“At that time, anthropology had been transformed into the science of the visible, of the physical body with its distinct racial features and therefore the visual representations were a crucial element. In the United States, this was obtained by means of the contraposition of the color of the skin, which resulted in a concept of skin color based on contrast. An image of a Negro next to an image of a white man would immediately provoke in the viewer the idea of an alleged ‘inherent’ difference between races. To reinforce this, Agassiz mixed his photographs of Negroes with images of classical Greek statues, the idealized version of white people,” explains anthropologist Nancy Stepan, from Columbia University, who wrote the book “Picturing tropical nature.” “The photograph, instead of a drawing, was viewed as the undeniable truth for scientists who were viewed as being constraining. This concept was used in psychiatry, in medicine, in the categorizing of criminals and, at the end of the 19th century, was an essential part of the administration of the modern State.”
Agassiz, who was not trained in the complicated anthropometric measurements, viewed photography as a solution and attributed to photography the ‘importance of an era.’ “However, he sought the stable type that would prove his notion of the permanence of the species. This search for a racial type to which individuals could theoretically be reduced, which went against the notion of the continuous flow of beings, blinded Agassiz to the evidence that had led Darwin and Wallace to propose the theory of evolution. The same fallacy led his photographs to be so confusing and unexpected for him,” the anthropologist states. The photographs were also controversial. “I went to the establishment and was cautiously admitted by Hunnewell and his black hands. The Professor was in the room, busy persuading three young women – who he referred to as pure natives, but, as confirmed later on, had white blood. They were very well dressed and apparently refined; anyway, they were not libertines. They agreed to be photographed and were induced to take off their clothes and pose naked. Then Mr Tavares Bastos arrived and asked me ironically whether I was linked to the Bureau d’Antropologie”, as William James described it. “In the European tradition, which Agassiz was part of, being dressed was a sign of civilization and clothes were a symbol of status and gender. Making people undress robbed them of their dignity and humanity. In his opinion, this was possible because many of those women were slaves,” Nancy points out.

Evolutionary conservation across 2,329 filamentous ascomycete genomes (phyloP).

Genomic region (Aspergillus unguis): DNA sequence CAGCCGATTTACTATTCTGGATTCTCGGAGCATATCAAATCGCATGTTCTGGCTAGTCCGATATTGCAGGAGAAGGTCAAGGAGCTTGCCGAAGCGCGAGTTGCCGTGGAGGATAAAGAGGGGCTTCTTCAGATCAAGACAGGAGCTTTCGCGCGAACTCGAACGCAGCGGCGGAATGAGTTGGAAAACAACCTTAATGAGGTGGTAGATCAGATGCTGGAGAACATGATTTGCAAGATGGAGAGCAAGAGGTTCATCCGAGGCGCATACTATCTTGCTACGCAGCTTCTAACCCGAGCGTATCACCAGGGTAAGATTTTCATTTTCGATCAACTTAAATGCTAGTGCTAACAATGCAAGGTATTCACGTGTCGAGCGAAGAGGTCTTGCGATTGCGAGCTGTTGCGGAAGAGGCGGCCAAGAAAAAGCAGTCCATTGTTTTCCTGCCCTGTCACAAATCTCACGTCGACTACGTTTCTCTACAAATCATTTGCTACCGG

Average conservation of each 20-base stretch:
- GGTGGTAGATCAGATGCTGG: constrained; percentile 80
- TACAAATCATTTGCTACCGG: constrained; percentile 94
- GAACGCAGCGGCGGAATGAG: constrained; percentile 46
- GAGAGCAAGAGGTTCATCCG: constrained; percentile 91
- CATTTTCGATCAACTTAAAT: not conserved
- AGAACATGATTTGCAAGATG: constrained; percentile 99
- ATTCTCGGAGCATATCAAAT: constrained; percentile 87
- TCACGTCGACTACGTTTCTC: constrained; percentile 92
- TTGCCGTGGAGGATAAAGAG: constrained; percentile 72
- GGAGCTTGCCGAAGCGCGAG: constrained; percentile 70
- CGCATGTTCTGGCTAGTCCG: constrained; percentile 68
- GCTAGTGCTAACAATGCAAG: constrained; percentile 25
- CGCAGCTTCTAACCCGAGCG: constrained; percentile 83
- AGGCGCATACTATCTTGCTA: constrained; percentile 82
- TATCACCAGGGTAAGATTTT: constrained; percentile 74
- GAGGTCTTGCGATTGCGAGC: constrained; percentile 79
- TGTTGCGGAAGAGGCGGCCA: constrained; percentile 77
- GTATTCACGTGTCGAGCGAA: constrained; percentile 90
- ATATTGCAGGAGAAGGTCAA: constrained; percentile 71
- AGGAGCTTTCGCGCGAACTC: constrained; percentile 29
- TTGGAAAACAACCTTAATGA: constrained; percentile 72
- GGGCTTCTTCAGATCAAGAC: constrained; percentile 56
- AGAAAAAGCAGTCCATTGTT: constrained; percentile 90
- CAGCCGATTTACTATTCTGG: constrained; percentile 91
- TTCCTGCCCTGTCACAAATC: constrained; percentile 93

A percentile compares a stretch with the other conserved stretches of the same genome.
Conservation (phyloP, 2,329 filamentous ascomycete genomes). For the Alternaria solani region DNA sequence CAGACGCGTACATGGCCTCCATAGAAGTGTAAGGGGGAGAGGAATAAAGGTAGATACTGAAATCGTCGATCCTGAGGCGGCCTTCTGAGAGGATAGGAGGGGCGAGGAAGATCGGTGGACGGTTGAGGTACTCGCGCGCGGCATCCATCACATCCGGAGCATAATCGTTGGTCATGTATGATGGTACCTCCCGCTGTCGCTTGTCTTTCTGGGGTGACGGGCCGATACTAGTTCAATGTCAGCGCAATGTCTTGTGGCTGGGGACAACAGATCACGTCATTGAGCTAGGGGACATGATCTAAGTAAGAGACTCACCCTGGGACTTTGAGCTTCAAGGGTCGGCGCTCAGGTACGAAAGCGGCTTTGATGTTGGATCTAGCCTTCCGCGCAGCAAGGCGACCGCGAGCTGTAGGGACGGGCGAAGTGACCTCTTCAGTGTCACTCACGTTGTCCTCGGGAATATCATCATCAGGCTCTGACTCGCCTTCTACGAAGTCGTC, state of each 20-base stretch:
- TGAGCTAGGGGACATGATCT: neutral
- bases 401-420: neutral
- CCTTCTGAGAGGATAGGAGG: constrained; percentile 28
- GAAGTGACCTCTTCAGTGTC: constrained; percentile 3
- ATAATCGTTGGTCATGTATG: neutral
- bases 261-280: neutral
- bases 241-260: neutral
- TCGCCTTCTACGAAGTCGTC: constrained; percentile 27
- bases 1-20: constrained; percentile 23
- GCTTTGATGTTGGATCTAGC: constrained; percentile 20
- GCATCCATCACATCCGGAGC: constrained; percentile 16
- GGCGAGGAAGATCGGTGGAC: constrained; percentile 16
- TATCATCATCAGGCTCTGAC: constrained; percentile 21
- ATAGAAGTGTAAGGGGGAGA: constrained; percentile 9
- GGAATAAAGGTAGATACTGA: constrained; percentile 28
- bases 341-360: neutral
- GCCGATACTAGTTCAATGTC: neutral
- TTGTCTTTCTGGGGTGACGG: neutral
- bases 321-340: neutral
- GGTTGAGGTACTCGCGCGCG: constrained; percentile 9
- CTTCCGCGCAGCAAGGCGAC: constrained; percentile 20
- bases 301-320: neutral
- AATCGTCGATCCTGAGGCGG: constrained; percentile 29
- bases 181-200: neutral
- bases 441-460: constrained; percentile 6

“Many of the photographed women, however, were members of the traditional society of Manaus and the ambiance at the Bureau was not very respectful. The photos were in an uncomfortable zone between the scientific and the erotic, genres that were often transversal in the 19th century. James’ comments reveal an environment of secrecy which is in contrast with Agassiz’ statements on the openly scientific nature of the photos. In addition, James’ reference to Hunnewell’s “black hands” has a double meaning that goes beyond the dirt caused by chemical products,” analyzes anthropologist John Monteiro, from the State University of Campinas. At the same time, the photos fit into the ethnographic convention of introducing the comfortable white spectator to things that were not only exotic – seen from a safe distance – but also invisible. The result of the collected images however was not the one expected by Agassiz. “The book produced by the couple and the diaries written by James are full of frustrated examples of finding ‘pure’ types. Brazil confused Agassiz, who believed that he was in a country with defined examples of three ‘pure’ races. However, he found ‘hybrids,’ which in turn had mated with other – hybrids,” and so on, generating a complex reality that could not be captured in his photographs,” says Nancy. “This was impossible without resorting to other resources, such as subtitles, which was in line with his scientific method where ‘races spoke for themselves.’ Paradoxically, when unclothing his models, Agassiz removed some of the few signs that he could have used to ensure the racial identities of the types.”
The Brazilian collection was never shown and only a few photographs were included in “A journey to Brazil,” some of which were used as a basis for engravings. “This was due to a number of political and academic reasons that had made it unfeasible to continue his studies of human races. Another point to be taken into consideration is the rigid moral environment in New England and the fact that Agassiz had lost his scientific credibility. The photographs, however, have a contemporary air, as they evoke the faces and lives of people that had been wiped out not only because of the “object-making” of science, but also because of memory-erasing policies,” says Maria Helena. William James summarizes this issue very appropriately: “I benefitted by having listened to Agassiz’ words, not so much for what he says, because I have never heard anybody say so many foolish things, but because I learned how to operate the vast and practical machine that he is made of.”